The United States was one of four countries which declined to endorse a key global warming study from the Intergovernmental Panel on Climate Change (IPCC) at the UN Climate Change conference (COP24) over the weekend, joining Russia, Saudi Arabia and Kuwait.
“The United States was willing to note the report and express appreciation to the scientists who developed it, but not to welcome it, as that would denote endorsement of the report,” the U.S. State Department said in a statement. “As we have made clear in the IPCC and other bodies, the United States has not endorsed the findings of the report.”
The IPCC report, published in October, called for limiting global warming to 1.5°C compared to the previous “tipping point” guidance of 2°C. It stressed a need for “rapid and far-reaching transitions in energy, land, urban and infrastructure, and industrial systems” to help lessen or slow a number of serious climate change impacts including global sea level rise and coral reef decline.
The report was prepared by 91 authors and review editors from 40 countries, in response to an invitation from the UN Framework Convention on Climate Change when it adopted the Paris Agreement in 2015. In it, the authors warn; “some impacts may be long-lasting or irreversible, such as the loss of some ecosystems.”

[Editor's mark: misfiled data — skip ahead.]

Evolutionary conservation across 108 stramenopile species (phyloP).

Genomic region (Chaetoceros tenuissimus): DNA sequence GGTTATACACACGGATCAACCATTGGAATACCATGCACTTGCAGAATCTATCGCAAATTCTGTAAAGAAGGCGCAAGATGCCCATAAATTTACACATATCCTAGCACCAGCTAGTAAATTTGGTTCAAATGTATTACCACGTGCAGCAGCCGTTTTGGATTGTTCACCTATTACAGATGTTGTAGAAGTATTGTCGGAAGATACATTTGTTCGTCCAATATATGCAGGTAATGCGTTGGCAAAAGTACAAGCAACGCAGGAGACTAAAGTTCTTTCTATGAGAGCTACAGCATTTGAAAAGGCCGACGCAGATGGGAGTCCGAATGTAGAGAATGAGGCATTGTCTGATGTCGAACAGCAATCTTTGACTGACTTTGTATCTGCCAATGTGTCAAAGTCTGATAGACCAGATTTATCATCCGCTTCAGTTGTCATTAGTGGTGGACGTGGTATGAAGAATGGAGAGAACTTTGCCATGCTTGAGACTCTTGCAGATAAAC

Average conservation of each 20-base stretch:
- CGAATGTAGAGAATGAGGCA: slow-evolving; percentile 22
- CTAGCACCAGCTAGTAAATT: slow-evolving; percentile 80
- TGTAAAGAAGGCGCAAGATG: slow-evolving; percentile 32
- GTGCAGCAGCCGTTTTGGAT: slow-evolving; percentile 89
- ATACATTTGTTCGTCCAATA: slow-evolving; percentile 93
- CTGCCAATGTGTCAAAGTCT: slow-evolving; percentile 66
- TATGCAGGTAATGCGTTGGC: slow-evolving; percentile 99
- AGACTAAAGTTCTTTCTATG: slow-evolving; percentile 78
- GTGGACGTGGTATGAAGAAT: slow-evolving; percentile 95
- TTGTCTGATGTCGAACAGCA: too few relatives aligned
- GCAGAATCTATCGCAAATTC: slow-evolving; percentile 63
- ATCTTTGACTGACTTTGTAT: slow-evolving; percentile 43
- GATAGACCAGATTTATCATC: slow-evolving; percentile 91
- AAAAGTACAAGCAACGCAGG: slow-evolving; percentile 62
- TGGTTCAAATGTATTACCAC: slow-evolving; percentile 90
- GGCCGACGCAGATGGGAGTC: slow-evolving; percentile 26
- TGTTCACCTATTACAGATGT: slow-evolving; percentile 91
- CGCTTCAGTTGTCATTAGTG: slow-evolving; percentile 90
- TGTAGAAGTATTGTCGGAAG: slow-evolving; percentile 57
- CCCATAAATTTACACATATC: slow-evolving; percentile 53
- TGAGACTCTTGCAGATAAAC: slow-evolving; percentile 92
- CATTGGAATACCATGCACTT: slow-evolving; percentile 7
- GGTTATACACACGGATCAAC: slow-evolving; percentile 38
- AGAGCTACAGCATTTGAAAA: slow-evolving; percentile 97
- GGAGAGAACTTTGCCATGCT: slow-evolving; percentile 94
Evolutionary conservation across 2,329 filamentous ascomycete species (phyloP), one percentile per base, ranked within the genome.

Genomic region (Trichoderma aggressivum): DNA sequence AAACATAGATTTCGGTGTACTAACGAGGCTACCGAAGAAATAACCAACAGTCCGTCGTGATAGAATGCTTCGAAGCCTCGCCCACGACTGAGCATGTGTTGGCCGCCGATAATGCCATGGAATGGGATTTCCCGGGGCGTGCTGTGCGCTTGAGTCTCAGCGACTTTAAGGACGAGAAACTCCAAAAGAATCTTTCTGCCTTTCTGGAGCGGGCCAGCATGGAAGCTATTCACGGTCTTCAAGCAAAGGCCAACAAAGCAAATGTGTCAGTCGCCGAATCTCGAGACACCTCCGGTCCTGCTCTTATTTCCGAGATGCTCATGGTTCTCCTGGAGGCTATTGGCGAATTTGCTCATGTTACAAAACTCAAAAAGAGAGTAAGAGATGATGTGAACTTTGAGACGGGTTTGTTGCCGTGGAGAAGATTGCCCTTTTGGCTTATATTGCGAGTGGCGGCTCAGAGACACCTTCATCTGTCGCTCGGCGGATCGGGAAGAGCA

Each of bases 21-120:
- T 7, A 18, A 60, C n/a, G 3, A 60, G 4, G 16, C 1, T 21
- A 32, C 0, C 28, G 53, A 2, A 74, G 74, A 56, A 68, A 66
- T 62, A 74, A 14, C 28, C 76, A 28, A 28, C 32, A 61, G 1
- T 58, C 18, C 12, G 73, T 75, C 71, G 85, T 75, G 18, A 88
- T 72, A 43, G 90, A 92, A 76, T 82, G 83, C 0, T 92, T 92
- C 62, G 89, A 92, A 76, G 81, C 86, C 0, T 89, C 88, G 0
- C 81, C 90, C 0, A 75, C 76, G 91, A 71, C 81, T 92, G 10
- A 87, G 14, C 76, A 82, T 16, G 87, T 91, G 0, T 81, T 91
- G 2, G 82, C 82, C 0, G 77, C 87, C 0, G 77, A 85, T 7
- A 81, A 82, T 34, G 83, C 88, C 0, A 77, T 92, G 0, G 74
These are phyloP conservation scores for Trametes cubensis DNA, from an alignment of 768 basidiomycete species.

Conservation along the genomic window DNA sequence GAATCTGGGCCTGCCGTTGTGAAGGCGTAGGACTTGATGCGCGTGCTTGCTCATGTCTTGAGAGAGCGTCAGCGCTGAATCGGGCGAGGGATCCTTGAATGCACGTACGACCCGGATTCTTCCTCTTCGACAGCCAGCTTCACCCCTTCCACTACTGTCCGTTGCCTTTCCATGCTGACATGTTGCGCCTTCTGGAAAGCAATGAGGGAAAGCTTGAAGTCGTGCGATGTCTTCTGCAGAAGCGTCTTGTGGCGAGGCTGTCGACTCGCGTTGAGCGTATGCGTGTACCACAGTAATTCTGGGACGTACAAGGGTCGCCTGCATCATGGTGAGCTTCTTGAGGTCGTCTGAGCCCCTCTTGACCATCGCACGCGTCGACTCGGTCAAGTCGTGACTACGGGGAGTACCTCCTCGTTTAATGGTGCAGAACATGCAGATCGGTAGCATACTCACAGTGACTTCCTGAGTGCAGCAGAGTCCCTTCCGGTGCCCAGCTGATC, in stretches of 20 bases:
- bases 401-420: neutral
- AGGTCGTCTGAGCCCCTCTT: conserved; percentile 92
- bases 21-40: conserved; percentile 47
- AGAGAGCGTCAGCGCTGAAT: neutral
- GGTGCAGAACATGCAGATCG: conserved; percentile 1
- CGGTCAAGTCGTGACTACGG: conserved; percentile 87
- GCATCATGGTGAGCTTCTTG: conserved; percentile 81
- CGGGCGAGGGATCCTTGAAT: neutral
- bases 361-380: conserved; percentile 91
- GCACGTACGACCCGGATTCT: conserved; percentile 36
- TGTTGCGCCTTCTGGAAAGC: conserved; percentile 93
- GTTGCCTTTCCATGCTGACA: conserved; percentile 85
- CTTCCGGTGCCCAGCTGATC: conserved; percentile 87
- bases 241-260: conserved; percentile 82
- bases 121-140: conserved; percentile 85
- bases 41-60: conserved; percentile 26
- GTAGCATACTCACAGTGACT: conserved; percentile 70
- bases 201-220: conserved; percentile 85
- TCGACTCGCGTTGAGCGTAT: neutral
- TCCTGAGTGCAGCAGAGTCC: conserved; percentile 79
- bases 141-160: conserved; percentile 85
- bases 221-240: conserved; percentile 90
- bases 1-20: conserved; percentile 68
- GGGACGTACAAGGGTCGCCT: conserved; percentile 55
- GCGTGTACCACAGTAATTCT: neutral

A summary of the report, authored by Sofia Cardamone (Global Resilience Institute Co-op Research Assistant), Amina Ly, Maria Virginia Olano, Jessica Torossian and Lizzy Warner (Global Resilience Institute Doctoral Research Assistant), explores and presents the main findings. It provides “an alternative perspective to the IPCC Special Report on 1.5°C. The aim is to provide a digestible report that uses language and content more familiar to the general public. In addition, this report provides a more critical lense on some of the assumptions and inputs used by the IPCC. Supporting information and additional resources can be found at the IPCC website. This document has been summarized in the same format as the original report, with section numbers corresponding to chapter numbers.”
REPORT DESIGN: AMANDA GRIFFITHS